Sunday, March 18, 2018

Bilateral trade data for 1850-1900

Compiled by Pascali (2017) from primary sources. See its section II.C for detail and alternative datasets.

Tuesday, March 13, 2018

Monday, January 29, 2018

Cross-country "years of education" datasets

Penn World Tables 9.0

See this document, which reviews the academic debate on the quality of Barro-Lee dataset.

Cohen and Soto (2007)
provide an alternative data to Barro and Lee (see below)

Barro-Lee dataset

A well-known dataset on average years of schooling (i.e. stock of human capital) by 5-year age group for 146 countries from 1950 to 2010. See Barro and Lee (2013) for detail. To download the data, visit For data sources, see Appendix Notes.

For details on the data construction, read Robert J. Barro and Jong-Wha Lee, "International Data on Educational Attainment: Updates and Implications" (CID Working Paper No. 42, April 2000). This 2000 paper is an updated version of Barro and Lee (1993). Both papers compare various measures of human capital.

The average years of schooling is available for the six sets of the population: male over 25, female over 25, all over 25, male over 15, female over 15, all over 15.

Population over the age of 15 "corresponds better to the labor force for many developing countries." (Barro and Lee 2000, p.2)

Percentages of those who attained/completed each level of school in the total/male/female population are also available. Note that the sum of variables LU, LP, LS, and LH is 100; Lx-LxC, where x is either P, S, or H, is the percentage of those dropping out before completing primary, secondary, or higher school, respectively. In other words, the percentage of ".... school attained" contains the percentage of "... school complete".

Downloadable at this page by Center for International Development at Harvard University (CID).

The data file in the panel dataset format is best avoided because it excludes countries not in Penn World Table 5.0 (e.g. former socialist countries).

Note that variable SHCODE (numerical country code in Penn World Table 5.0) is different from the one in Penn World Table 5.6.

A very minor point, but the data entries for USSR/Russia in 1990 seem unreliable. Population seems to refer to USSR while educational attainment figures seem to refer to Russia.

Papers using this dataset include Acemoglu et al. (2005) and Glaeser et al. (2007).

For other datasets on average schooling years, see Kyriacou (1991), which is used by Benhabib and Spiegel (1994, JME), and Nehru et al. (1995), which is used by Pritchett (2000).

See Krueger and Lindahl (2001, JEL) for critical reviews on average schooling year data.

Cross-country school enrollment ratio data

Lee and Lee (2016) compile historical school enrollment ratios by gender since 1820 for 111 countries.
  • Downloadable here
  • This is an updated version of the dataset compiled by Barro, Robert J. and Jong-Wha Lee (2015) Education Matters: Global Schooling Gains from the 19th to the 21st Century (Oxford University Press) 

Aaron Benavot and Phyllis Riddle (1988) compiled cross-country data on the primary school enrollment ratio in the late 19th century and the early 20th century.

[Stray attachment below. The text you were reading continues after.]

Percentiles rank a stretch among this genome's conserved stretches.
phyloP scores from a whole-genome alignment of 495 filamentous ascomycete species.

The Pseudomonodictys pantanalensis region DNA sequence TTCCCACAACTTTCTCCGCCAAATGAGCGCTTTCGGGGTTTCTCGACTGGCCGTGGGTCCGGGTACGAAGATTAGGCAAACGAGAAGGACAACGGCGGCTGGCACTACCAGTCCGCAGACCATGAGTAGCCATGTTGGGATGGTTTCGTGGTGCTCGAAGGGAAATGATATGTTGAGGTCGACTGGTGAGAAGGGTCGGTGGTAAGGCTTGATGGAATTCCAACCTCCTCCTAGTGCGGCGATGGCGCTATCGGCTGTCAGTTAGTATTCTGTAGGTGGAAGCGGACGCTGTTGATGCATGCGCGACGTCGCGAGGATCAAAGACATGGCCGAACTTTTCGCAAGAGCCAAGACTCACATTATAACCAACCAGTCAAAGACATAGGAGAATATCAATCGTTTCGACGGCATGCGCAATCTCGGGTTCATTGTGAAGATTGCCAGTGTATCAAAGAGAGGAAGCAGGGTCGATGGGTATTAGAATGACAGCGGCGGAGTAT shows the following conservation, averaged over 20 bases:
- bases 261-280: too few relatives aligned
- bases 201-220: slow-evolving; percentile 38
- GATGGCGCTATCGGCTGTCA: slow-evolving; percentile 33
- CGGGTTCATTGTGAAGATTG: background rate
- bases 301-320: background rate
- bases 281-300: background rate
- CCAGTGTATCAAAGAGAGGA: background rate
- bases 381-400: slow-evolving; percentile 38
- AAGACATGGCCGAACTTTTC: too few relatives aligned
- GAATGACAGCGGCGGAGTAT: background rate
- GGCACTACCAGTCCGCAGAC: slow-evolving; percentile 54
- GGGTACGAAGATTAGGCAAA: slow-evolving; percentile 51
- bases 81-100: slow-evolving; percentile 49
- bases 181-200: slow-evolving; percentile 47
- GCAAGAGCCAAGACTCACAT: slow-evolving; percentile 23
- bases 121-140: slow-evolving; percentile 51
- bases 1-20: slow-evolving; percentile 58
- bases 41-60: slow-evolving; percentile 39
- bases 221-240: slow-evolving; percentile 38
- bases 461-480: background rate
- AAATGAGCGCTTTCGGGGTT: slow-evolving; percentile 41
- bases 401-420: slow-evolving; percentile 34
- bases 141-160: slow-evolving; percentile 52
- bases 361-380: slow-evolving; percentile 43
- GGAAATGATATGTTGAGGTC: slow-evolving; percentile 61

Real GDP per capita

World Development Indicators (WDI) - in current/constant local currency unit and in current/constant US dollars since 1960


Penn World Table (PWT) - in purchasing power parity since 1950

See here for my rough summary of data construction.

See Nuxoll (1994) for the validity of using economic growth rates from Penn World Table.

See also Feenstra et al. (2004)

For version 5.6, there is an augmented version constructed by Fearon and Laitin (2003). Which is used by Miguel et al. (2004), hence contained in their dataset.

Comparison of WDI vs PWT

Discussing PWT version 6, Johnson et al. (2013) argue that while PWT is good at cross-country comparison, economic growth is better measured by WDI. See also Ciccone and Jarocinski (2010).

See Pinkovskiy and Sala-i-Martin's working paper "Newer Need Not Be Better: Evaluating the Penn World Tables and the World Development Indicators Using Nighttime Lights" for how much PWT versions 7 and 8 do any better.


Angus Maddison (2003) The World Economy: Historical Statistics (Paris: OECD)

Annual data entries, wherever possible, from 1820 until 2001.

Data for 1500, 1600, and 1700 is also available, used by Acemoglu, Johnson, and Robinson (2005)'s "The Rise of Europe" paper.

Downloadable from the book's website (you need username and password written at the end of Table of Contents in the book)

Used by Acemoglu and Johnson (2006) for their analysis on the effect of life expectancy on economic growth between 1940 and 1980.

Used also by Persson and Tabellini (2006).

For the latest data, see Bolt, Jutta, and Jan Luiten van Zanden, “The Maddison Project: Collaborative Research on Historical National Accounts,” Economic History Review, 67 (2014), 627–651.


Barro-Ursua Macroeconomic Data

An attempt to correct Maddison's data. Used by Barro and Ursua "Rare Macroeconomic Disasters" and Barro "Convergence and Modernization Revisited".

Downloadable from Robert Barro's website.

Historical global freight cost

Mohammed, S. I. S., and J. G. Williamson, “Freight Rates and Productivity Gains
in British Tramp Shipping 1869–1950,” Explorations in Economic History, 41
(2004), 172–203

Used by Henderson et al. 2018 (Figure IV)

Historical cross-country literacy rates

Roser, Max, and Esteban Ortiz-Ospina, “Literacy,” Our World In Data, 2016.

Van Zanden et al. (2014), pp. 89-90, note that the UNESCO report on the Progress of Literacy in Various Countries Since 1900 porivdes 173 observations for 30 countries for the period before 1950.